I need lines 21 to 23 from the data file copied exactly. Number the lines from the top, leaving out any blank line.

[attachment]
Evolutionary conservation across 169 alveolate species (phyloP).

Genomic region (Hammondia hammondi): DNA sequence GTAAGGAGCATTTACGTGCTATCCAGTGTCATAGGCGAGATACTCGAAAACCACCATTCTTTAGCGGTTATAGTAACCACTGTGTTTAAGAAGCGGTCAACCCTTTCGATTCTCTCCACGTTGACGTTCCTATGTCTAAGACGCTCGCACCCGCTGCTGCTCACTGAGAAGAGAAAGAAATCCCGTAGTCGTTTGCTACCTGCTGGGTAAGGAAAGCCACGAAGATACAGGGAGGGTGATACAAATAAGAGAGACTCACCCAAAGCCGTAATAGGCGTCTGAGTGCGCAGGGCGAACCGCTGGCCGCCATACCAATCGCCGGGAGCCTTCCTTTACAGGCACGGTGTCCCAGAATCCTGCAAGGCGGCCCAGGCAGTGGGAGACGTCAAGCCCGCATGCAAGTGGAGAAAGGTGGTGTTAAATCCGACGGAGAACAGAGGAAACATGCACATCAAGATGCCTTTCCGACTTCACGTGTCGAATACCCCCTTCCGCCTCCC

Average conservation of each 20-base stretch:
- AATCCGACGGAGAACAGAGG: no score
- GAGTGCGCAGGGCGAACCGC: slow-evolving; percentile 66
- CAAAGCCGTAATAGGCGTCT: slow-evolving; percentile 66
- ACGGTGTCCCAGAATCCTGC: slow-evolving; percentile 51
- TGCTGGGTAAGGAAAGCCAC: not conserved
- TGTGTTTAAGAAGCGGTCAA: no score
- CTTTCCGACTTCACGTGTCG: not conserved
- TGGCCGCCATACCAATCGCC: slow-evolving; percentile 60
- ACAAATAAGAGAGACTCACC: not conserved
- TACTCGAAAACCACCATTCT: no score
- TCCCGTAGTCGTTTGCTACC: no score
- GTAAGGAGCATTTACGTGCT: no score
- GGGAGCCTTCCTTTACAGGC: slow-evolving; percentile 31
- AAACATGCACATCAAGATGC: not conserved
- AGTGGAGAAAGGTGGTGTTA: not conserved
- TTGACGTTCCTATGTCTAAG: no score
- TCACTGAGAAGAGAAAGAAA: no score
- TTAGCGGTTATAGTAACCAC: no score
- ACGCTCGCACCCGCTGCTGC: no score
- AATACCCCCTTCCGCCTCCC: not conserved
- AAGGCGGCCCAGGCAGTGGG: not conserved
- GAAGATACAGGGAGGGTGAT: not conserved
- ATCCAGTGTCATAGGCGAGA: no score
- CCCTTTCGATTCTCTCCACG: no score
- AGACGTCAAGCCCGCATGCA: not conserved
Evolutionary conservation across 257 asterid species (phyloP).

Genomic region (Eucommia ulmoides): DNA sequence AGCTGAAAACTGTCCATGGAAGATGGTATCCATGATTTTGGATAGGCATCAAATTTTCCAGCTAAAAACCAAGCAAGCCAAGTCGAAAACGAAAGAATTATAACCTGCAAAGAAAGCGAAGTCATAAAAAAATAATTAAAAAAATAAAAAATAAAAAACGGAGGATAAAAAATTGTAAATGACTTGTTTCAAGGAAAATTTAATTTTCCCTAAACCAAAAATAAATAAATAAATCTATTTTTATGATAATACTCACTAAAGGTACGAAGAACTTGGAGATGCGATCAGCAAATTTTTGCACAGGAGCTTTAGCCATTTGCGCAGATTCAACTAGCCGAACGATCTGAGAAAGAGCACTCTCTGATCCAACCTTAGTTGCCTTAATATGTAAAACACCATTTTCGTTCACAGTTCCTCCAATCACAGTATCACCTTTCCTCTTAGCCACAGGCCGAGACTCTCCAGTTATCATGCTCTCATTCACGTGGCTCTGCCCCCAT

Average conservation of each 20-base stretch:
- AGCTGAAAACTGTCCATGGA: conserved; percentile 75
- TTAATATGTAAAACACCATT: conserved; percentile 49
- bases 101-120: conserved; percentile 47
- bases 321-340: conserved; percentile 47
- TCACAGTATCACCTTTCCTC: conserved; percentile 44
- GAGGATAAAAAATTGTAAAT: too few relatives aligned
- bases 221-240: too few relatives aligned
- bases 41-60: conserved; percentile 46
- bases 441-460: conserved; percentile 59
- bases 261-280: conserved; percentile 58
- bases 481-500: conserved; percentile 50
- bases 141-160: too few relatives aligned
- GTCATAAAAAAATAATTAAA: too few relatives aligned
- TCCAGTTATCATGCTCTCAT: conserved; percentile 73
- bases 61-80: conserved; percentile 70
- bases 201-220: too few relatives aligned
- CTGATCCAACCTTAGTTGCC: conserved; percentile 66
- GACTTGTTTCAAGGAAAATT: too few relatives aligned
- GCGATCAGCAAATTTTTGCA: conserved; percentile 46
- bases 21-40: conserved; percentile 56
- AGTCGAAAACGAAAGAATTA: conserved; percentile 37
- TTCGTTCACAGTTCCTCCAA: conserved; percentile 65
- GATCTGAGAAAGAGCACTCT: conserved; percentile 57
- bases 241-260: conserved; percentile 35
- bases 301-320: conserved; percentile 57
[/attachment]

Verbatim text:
- TTAGCGGTTATAGTAACCAC: no score
- ACGCTCGCACCCGCTGCTGC: no score
- AATACCCCCTTCCGCCTCCC: not conserved